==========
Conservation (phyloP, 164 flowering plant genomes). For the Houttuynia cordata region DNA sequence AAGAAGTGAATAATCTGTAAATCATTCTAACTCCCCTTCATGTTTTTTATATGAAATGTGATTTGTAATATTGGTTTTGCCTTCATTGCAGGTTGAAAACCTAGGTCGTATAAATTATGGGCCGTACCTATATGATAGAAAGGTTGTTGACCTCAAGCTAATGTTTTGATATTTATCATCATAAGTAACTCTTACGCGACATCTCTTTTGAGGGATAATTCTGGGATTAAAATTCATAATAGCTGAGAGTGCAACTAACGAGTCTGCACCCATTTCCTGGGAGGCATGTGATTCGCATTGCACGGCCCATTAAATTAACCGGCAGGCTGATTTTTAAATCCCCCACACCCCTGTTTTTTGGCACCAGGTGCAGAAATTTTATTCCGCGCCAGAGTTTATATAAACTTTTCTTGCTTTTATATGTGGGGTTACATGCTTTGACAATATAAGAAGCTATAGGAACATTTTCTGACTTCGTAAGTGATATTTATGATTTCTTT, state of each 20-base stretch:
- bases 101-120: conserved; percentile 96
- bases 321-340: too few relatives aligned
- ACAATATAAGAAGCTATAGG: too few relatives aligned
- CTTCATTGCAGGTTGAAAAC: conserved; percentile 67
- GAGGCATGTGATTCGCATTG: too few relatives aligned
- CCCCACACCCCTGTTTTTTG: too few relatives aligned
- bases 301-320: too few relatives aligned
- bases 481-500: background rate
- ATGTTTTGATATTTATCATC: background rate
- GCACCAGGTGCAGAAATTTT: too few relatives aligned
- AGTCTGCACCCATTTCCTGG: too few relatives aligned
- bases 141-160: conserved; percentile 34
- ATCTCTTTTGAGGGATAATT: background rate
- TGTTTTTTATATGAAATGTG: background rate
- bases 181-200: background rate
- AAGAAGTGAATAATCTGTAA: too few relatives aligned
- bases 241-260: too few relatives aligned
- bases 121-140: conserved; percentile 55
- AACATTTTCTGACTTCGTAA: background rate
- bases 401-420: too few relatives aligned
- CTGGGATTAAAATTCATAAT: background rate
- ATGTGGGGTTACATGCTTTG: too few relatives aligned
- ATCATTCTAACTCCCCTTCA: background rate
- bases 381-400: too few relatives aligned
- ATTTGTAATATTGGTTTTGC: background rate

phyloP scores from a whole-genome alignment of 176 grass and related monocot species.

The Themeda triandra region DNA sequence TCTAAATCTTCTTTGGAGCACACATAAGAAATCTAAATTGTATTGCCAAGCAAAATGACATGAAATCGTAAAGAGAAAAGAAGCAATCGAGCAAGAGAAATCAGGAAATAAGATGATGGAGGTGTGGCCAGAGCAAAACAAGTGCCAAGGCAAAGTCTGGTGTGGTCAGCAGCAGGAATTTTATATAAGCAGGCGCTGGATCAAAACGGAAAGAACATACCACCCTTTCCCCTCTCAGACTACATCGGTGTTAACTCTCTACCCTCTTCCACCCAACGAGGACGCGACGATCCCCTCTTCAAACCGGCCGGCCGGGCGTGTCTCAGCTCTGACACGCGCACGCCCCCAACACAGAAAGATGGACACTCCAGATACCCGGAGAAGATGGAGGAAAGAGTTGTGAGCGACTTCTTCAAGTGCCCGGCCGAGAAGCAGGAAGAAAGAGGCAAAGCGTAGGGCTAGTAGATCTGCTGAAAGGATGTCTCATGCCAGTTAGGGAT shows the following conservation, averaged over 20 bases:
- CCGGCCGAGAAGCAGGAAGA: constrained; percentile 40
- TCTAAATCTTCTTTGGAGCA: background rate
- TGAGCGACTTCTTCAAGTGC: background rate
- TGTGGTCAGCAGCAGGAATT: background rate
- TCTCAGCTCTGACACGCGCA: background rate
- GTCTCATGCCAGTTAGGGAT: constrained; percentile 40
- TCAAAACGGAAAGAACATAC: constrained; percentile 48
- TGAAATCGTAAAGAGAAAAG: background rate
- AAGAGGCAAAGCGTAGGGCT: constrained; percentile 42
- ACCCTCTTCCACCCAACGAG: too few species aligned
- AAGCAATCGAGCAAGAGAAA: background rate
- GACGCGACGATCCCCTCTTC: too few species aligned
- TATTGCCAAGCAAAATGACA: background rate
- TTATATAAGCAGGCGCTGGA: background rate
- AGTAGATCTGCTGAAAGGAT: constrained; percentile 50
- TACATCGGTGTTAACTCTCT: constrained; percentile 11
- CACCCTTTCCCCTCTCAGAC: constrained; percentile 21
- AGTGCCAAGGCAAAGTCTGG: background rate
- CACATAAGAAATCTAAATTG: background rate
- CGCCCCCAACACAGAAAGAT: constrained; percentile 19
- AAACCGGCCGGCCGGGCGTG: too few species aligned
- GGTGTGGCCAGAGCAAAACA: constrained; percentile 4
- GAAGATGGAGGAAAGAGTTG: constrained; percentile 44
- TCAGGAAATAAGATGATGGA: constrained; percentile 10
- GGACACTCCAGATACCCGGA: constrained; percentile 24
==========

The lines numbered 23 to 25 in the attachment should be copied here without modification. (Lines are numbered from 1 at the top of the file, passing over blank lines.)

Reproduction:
- ATGTGGGGTTACATGCTTTG: too few relatives aligned
- ATCATTCTAACTCCCCTTCA: background rate
- bases 381-400: too few relatives aligned